A new study has revealed insights into why some people refuse to wear face masks – with one surprising excuse the most common.
A new study has revealed insights into why some people refuse to wear face masks – with one surprising excuse the most common.

Reason why Aussies won’t wear masks

They've been hailed as a key tool in the fight against coronavirus but despite evidence that masks both protect and prevent the virus' spread not everyone is convinced.

New research has found that while most Australias agree with wearing a mask there is a sizeable percentage that don't.

The main reason given? Anti-maskers aren't convinced the face coverings actually work in stopping COVID-19.

For the research, media intelligence company Isentia analysed more than 1000 conversations on social media from July 1 to August 3.

Anti-mask protesters attempt to demonstrate at Victoria’s state parliament earlier this month. Picture: Jake Nowakowski
Anti-mask protesters attempt to demonstrate at Victoria’s state parliament earlier this month. Picture: Jake Nowakowski

While their social media analysis found that 73.5 per cent of posts were positive about the wearing of masks, 20.5 per cent disagreed with wearing or making them mandatory.

The main reason given was that they were unsure about their effectiveness, with 49.4 per cent dubious that masks worked.

The next excuse given was concern that rights were being violated by making masks mandatory, with 18.8 per cent of anti-maskers viewing their dissent as rebellion against the government.

Another reason given was doubts about how bad coronavirus was, with 8.6 per cent of dissenters sceptical that the disease was dangerous.

Isentia's Australia and New Zealand insights specialist Andrew Ledovskikh said that more than a third of social media posts they analysed contained "highly emotional and abusive language".

"Face masks are a hot topic across social media platforms right now, with many Aussies having quite strong, visceral reactions to the issue," he said in a statement.

"About 35 per cent of the conversations analysed by Isentia exposed highly emotional and abusive language which either encouraged others to wear a mask or criticised and openly called out anti-maskers."

Face masks are becoming a way of life in places like Sydney. Picture: Lisa Maree Williams/Getty Images
Face masks are becoming a way of life in places like Sydney. Picture: Lisa Maree Williams/Getty Images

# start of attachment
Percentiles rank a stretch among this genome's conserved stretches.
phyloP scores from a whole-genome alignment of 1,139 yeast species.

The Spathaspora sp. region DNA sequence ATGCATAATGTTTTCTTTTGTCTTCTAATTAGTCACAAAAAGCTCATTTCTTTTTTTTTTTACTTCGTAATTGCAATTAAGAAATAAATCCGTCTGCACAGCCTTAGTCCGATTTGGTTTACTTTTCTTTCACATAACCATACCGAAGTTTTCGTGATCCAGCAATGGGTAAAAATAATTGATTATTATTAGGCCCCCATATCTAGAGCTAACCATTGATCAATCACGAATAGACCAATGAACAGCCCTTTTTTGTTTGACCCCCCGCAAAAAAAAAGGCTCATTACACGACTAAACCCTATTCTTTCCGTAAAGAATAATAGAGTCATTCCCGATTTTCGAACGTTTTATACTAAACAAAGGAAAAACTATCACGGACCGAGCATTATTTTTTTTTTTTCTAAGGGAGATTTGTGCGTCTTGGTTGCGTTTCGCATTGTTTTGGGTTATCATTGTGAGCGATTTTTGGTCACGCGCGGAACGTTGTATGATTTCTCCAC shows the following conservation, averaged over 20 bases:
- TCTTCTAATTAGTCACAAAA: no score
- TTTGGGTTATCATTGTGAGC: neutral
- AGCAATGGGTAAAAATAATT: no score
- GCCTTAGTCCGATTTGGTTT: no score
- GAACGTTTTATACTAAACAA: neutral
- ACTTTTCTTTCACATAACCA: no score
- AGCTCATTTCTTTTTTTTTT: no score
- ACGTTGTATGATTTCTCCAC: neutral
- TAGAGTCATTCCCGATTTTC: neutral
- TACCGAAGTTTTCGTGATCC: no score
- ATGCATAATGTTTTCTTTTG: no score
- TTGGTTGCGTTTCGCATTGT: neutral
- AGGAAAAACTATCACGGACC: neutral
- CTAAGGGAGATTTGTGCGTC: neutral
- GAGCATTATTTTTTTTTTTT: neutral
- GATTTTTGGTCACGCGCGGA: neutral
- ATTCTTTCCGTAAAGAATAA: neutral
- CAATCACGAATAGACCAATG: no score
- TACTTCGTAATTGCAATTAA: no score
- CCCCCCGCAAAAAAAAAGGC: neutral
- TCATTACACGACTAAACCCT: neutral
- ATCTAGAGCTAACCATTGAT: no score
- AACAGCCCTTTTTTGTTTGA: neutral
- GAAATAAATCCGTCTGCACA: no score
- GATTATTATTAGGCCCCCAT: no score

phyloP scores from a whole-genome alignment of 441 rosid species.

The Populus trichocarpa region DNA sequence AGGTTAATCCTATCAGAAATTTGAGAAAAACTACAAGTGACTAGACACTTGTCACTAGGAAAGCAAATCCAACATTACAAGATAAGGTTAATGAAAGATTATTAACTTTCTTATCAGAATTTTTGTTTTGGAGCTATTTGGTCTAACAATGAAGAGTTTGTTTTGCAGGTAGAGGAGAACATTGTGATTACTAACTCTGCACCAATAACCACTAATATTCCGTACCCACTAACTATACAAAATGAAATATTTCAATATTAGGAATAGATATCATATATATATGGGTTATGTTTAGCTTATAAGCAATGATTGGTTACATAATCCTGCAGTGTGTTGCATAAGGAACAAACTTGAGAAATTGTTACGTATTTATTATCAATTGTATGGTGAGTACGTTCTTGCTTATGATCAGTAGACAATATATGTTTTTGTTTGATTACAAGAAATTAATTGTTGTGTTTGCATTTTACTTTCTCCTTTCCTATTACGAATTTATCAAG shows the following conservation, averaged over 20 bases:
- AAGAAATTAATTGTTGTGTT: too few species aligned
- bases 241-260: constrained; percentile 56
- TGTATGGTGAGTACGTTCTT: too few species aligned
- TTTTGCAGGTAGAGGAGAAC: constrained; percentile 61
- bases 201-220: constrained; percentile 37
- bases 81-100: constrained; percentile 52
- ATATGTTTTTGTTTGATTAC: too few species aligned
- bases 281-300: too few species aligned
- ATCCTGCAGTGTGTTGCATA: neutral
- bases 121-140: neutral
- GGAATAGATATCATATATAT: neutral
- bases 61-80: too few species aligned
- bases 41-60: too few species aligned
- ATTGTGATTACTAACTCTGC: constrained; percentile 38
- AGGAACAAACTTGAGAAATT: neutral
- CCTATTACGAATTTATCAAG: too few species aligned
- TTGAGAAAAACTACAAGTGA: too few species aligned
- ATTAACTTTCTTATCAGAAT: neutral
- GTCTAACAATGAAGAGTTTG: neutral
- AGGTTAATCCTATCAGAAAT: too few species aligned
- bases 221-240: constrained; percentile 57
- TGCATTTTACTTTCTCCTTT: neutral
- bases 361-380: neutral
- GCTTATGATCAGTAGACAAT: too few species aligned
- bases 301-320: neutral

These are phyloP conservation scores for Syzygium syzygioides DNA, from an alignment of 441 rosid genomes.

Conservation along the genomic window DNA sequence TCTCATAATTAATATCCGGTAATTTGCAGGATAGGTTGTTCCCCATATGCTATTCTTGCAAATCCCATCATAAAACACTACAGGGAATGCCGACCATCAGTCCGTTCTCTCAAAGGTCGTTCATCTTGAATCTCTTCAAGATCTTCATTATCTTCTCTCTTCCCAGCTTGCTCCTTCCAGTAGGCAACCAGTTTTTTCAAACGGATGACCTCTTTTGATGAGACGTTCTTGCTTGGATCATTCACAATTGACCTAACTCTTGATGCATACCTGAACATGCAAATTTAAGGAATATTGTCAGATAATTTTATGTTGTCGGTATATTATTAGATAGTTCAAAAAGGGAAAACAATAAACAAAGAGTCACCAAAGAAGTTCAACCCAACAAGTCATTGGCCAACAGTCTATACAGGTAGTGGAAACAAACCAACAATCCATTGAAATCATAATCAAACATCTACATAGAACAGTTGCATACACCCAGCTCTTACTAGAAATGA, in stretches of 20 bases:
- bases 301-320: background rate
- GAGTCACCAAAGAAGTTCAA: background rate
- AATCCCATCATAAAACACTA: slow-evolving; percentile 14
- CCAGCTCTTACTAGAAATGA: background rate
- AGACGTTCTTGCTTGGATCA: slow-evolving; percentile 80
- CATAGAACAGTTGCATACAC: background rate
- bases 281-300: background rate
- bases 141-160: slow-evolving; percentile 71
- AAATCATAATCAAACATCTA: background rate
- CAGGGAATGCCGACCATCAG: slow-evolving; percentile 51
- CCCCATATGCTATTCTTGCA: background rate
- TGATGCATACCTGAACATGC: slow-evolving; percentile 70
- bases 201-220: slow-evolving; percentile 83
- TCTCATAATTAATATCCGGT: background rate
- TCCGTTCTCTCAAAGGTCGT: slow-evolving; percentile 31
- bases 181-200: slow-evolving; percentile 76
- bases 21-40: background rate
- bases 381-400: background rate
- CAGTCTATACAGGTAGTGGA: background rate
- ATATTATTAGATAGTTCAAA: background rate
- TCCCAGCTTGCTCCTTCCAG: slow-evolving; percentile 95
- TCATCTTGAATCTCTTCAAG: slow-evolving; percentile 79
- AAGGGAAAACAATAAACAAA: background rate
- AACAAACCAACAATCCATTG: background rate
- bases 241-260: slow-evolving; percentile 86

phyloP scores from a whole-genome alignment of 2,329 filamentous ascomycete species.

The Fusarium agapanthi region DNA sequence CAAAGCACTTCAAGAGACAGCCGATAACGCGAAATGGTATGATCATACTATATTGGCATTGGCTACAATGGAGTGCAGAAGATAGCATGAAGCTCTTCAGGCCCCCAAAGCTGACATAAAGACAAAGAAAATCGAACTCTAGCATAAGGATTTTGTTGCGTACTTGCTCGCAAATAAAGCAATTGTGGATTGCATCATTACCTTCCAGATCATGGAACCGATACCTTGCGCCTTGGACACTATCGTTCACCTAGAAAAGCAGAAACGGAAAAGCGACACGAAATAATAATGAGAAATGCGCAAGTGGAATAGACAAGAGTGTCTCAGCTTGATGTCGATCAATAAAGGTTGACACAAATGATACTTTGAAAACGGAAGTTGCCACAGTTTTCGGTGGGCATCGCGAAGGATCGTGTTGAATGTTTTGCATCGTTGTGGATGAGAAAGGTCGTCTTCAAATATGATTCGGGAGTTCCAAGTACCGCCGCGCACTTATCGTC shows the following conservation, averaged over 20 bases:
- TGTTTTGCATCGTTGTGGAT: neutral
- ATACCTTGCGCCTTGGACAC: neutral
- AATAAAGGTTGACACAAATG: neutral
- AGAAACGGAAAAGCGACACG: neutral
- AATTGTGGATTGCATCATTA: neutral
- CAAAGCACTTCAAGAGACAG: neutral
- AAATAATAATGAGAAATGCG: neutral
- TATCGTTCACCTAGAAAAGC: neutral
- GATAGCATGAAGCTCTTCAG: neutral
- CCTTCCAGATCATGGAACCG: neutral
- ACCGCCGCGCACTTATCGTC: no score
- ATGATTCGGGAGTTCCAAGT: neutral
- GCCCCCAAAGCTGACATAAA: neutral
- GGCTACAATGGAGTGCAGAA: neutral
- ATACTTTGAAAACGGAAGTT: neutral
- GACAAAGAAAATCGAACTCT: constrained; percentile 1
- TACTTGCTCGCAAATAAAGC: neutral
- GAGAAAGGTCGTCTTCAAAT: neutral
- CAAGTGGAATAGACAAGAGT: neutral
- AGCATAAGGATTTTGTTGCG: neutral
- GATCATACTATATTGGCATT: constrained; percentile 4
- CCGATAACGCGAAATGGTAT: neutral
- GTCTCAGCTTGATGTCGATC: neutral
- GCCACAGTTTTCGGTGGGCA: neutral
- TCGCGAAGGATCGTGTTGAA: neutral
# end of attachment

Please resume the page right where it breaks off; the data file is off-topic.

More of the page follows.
WHY THE DEBATE ON MASKS?

Conflicting advice at the start of the pandemic has seen confusion over the wearing of masks to prevent coronavirus spread.

Wearing masks has become a political issue in countries like the United States and even Australia where there have been several high-profile cases of people refusing to wear masks.

In March, the World Health Organisation (WHO) said it was only necessary to wear a mask if you had coronavirus, were a health worker or caring for someone with the virus.

But since then several countries have made masks mandatory and studies have shown they are effective at preventing droplets from spreading.

WHO's experts have reviewed their original advice and in June recommended masks be made compulsory in areas of high coronavirus transmission.

In the early months of the pandemic the Australian Government advised against wearing masks but they have now been made mandatory in Victoria as the state grapples with a second wave of cases.

In NSW, masks are strongly recommended but not law, with Premier Gladys Berejiklian saying they should be worn in places where it is difficult to socially distance such as on public transport or in supermarkets.

Masks are also recommended in places of worship and for people working in customer service roles.

The advice on face masks has changed since the beginning of the pandemic. Picture: Damian Shaw/NCA NewsWire
The advice on face masks has changed since the beginning of the pandemic. Picture: Damian Shaw/NCA NewsWire

Monash University head of medicine Professor Mark Wahlqvist told news.com.au last month that "the value of wearing masks is clear".

"It was recognised (early) that the virus could behave in aerosol form through human discharge and especially in polluted atmospheres," Prof Wahlqvist said.

"It was, and is therefore, necessary to use masks to protect ourselves and others.

"The advice in Australia has been muddled because this has not been communicated and it is becoming clear that this was because of short supply at first and then the misrepresentation that masks would be of limited value."

But microbiologist Dr Manal Mohammed said the "science is complex" around face masks and more research needed to be done.

"Ideally, we need randomised controlled trials involving many people from an entire population to trace how masks affect infection numbers," she wrote in The Conversation.

"That said, other scientists argue that we should use face masks even though perfectly reliable evidence is lacking - to be on the safe side.

"Ultimately though, without a vaccine, the strongest weapons we have are basic preventive measures such as regular hand washing and social distancing."

Originally published as Reason why Aussies won't wear masks



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